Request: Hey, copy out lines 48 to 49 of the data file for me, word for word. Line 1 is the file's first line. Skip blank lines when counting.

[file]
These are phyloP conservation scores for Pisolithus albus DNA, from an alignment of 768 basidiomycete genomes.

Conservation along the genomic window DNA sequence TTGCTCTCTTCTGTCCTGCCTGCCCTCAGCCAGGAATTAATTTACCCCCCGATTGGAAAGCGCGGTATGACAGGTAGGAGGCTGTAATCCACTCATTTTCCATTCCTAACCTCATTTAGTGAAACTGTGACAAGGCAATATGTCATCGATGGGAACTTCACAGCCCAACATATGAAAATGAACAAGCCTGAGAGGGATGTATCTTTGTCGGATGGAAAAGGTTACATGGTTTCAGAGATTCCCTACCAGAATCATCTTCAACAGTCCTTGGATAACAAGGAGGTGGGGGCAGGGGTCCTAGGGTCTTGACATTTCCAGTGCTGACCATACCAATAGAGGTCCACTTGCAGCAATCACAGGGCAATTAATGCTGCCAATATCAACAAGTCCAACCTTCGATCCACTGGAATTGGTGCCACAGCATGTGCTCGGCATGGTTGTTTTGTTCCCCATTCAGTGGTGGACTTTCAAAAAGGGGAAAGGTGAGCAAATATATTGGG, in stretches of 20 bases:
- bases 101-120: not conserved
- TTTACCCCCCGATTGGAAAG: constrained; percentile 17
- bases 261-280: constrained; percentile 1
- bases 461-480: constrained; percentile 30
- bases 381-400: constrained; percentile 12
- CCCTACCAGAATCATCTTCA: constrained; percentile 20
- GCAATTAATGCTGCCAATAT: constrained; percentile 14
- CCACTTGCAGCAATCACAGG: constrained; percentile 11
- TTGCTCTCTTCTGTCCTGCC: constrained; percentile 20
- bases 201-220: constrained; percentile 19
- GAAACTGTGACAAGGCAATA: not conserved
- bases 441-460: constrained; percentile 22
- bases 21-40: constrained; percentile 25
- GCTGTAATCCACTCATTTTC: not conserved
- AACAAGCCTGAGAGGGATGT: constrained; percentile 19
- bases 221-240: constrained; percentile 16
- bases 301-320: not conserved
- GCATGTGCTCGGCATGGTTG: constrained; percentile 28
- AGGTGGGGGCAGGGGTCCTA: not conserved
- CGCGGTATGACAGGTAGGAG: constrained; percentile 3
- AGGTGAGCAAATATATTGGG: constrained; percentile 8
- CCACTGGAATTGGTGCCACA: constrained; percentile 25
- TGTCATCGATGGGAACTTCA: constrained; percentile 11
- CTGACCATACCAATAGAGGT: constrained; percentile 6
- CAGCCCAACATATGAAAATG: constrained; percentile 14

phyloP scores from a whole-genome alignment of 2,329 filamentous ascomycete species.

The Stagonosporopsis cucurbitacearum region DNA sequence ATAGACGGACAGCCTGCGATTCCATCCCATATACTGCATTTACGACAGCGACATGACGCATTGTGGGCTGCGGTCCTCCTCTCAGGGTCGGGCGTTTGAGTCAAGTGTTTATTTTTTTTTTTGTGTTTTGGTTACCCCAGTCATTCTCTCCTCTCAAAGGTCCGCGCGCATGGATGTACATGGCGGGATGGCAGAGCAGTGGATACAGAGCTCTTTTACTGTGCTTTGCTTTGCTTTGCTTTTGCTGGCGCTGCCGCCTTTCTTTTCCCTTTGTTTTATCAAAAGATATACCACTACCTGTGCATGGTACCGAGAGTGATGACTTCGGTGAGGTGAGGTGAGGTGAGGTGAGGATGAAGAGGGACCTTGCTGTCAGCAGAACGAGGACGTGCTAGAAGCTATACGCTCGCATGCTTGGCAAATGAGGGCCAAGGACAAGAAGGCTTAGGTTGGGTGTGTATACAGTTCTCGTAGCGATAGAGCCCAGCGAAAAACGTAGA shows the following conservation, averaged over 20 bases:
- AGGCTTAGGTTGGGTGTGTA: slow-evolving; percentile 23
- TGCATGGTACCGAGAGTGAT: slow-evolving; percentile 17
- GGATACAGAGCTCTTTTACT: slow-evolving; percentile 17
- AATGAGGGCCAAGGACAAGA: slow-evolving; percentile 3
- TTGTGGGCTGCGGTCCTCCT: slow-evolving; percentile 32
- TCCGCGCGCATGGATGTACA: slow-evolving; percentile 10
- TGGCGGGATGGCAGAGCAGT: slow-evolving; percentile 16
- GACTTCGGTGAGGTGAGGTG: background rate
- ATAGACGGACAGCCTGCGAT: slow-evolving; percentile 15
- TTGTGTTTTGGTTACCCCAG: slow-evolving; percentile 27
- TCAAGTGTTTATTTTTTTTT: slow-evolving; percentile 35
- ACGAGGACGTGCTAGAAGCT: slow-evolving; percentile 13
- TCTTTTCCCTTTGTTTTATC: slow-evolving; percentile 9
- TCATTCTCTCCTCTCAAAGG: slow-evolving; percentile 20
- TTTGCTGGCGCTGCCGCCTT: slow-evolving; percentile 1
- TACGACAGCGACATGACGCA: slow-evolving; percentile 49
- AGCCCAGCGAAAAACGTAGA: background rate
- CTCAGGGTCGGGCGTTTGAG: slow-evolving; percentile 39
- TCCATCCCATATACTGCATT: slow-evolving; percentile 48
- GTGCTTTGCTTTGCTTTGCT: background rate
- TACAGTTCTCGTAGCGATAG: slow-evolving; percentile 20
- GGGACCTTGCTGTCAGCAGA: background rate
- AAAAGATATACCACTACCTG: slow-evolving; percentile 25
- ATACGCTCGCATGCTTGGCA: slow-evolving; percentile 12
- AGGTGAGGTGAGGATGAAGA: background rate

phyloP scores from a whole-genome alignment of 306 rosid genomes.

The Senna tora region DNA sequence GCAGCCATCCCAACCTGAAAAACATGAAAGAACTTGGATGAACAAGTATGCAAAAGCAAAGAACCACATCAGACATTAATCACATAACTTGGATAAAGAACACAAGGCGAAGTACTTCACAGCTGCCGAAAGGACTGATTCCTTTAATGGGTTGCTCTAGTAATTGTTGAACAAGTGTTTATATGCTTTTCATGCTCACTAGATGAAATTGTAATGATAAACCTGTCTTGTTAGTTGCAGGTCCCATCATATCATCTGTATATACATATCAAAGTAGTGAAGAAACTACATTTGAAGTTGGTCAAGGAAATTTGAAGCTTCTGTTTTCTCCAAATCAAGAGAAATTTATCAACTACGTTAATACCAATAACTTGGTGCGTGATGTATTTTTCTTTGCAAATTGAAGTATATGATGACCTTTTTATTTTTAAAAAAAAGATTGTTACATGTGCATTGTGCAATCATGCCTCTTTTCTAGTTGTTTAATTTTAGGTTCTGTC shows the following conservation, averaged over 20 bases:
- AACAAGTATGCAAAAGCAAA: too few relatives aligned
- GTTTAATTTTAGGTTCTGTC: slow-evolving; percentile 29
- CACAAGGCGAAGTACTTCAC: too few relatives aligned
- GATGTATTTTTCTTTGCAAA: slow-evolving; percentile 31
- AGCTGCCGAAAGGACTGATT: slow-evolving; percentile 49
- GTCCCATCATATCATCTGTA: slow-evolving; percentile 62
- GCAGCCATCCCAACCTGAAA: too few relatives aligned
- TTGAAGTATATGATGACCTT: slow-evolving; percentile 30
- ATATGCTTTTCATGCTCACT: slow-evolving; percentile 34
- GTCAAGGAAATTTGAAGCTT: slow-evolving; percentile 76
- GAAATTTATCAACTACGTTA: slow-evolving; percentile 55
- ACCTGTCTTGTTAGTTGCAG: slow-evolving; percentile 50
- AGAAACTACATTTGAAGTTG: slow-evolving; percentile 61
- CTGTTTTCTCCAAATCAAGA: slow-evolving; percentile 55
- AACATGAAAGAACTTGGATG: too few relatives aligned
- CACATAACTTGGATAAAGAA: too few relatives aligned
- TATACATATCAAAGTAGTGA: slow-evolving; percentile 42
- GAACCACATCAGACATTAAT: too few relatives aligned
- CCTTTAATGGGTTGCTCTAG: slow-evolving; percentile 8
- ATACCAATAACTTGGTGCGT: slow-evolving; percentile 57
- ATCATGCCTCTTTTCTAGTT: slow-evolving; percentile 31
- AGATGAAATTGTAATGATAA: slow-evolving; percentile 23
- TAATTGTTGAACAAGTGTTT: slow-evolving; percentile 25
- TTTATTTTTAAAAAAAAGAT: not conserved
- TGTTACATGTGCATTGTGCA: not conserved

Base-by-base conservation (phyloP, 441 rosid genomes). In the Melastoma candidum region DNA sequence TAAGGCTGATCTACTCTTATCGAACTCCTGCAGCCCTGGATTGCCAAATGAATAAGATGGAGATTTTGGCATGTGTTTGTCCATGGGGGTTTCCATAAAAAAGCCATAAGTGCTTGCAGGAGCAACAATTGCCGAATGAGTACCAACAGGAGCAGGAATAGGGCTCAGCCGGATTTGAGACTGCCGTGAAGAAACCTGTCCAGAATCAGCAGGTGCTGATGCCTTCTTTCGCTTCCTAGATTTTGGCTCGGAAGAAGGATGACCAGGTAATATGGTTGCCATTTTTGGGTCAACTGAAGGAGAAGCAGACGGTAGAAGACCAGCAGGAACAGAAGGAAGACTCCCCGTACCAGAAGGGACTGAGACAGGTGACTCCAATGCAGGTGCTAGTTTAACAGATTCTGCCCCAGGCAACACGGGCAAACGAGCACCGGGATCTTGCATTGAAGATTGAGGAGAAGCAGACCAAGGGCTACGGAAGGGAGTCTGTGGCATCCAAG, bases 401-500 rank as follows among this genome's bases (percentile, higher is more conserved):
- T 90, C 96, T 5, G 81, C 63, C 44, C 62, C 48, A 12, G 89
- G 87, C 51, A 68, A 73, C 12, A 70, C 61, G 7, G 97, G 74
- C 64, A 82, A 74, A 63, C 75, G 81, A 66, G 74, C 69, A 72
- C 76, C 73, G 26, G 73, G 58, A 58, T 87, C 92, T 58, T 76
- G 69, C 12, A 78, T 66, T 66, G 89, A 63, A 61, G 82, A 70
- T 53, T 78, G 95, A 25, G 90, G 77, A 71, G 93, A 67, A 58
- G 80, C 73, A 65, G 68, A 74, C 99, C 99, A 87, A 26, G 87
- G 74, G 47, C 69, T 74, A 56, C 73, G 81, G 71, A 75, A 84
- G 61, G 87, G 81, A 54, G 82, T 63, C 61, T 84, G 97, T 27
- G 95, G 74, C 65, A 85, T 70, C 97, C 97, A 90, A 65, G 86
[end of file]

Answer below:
- TCCATCCCATATACTGCATT: slow-evolving; percentile 48
- GTGCTTTGCTTTGCTTTGCT: background rate